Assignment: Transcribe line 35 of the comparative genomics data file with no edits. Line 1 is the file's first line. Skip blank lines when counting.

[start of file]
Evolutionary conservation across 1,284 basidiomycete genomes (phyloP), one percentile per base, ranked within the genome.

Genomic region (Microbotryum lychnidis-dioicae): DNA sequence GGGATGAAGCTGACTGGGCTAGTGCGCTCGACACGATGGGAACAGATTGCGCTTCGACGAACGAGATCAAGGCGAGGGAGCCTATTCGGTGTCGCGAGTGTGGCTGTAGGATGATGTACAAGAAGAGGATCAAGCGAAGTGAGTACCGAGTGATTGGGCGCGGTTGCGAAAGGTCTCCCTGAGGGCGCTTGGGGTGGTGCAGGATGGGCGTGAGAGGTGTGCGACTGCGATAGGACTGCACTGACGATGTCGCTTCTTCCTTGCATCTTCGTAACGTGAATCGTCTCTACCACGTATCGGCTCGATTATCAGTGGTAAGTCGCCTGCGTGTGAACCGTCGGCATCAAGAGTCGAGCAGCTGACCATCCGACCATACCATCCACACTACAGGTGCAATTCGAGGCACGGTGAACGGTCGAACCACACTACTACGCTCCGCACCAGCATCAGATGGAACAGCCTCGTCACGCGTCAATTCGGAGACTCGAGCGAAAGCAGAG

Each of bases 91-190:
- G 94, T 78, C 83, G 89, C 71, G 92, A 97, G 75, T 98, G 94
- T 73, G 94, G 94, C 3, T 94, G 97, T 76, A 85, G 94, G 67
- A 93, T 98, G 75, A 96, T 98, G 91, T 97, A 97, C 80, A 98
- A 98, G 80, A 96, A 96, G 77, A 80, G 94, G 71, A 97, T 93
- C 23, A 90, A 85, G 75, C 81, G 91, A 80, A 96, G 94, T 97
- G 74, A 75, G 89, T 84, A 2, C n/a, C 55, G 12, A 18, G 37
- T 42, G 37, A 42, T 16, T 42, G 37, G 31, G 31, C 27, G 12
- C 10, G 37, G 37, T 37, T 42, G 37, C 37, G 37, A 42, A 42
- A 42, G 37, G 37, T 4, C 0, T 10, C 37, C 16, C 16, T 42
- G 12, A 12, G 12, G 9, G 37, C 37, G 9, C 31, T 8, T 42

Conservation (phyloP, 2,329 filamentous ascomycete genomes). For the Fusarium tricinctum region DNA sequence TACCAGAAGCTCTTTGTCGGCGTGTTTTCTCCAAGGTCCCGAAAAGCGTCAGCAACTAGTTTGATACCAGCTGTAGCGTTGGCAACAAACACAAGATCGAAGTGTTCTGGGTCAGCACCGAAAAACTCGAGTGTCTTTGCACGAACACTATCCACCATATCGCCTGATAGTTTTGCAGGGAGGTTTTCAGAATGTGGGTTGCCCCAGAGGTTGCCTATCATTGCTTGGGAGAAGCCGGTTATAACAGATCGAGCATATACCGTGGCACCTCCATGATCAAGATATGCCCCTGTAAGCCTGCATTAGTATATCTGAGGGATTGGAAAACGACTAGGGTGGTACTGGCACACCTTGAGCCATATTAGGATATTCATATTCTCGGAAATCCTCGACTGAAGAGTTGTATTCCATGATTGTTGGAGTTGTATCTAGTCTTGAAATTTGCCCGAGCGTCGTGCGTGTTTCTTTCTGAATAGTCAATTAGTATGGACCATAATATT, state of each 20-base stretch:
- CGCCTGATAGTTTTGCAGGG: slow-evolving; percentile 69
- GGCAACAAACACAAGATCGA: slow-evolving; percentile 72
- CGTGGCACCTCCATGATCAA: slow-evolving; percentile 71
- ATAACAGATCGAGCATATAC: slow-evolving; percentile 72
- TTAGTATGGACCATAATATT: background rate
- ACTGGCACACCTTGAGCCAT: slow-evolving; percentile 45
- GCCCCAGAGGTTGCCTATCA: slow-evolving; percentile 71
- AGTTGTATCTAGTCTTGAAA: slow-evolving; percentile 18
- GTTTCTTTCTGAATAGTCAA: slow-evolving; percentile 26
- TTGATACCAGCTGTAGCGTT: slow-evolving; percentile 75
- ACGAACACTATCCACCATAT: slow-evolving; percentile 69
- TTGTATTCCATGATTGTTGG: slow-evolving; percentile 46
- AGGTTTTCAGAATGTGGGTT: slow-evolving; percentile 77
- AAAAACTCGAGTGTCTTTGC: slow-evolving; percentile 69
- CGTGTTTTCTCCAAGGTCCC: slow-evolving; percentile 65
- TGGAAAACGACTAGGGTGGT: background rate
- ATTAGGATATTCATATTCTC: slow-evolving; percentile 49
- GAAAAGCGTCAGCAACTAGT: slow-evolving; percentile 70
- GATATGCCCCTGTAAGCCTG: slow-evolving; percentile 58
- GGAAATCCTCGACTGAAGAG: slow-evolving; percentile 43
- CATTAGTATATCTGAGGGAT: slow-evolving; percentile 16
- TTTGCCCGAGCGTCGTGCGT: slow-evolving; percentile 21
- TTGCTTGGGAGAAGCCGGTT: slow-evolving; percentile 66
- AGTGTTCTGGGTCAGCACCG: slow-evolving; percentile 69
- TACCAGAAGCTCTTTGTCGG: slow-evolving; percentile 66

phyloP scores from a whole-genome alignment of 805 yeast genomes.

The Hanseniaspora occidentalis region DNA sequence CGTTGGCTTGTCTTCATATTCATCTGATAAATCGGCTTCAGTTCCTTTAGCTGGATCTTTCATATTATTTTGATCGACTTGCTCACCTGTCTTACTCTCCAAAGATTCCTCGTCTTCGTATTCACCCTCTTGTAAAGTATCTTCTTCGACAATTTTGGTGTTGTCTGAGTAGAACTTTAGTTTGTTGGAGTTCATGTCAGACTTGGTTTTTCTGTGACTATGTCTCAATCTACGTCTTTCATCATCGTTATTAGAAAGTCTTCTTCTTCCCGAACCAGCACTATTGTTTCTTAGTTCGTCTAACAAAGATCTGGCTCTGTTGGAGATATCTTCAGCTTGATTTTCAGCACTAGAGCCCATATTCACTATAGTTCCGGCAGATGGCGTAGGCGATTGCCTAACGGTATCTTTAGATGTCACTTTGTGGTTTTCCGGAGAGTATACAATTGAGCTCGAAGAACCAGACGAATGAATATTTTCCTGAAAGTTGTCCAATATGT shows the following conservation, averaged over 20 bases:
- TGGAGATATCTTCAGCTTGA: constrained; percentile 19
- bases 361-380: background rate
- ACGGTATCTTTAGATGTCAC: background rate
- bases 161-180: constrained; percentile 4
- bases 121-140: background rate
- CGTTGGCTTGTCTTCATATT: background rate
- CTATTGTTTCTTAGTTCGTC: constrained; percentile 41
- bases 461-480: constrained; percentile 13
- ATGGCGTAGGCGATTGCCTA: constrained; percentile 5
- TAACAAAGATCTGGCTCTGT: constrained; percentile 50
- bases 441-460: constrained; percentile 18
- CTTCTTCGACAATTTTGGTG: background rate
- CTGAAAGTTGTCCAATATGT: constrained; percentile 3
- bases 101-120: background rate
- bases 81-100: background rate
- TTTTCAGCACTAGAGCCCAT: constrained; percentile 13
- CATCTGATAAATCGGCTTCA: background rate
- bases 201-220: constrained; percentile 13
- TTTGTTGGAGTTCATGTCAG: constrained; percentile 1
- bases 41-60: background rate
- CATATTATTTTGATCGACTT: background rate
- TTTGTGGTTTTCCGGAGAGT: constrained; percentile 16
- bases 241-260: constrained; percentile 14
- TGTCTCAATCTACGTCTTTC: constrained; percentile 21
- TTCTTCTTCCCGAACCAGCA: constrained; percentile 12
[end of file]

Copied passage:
- CATTAGTATATCTGAGGGAT: slow-evolving; percentile 16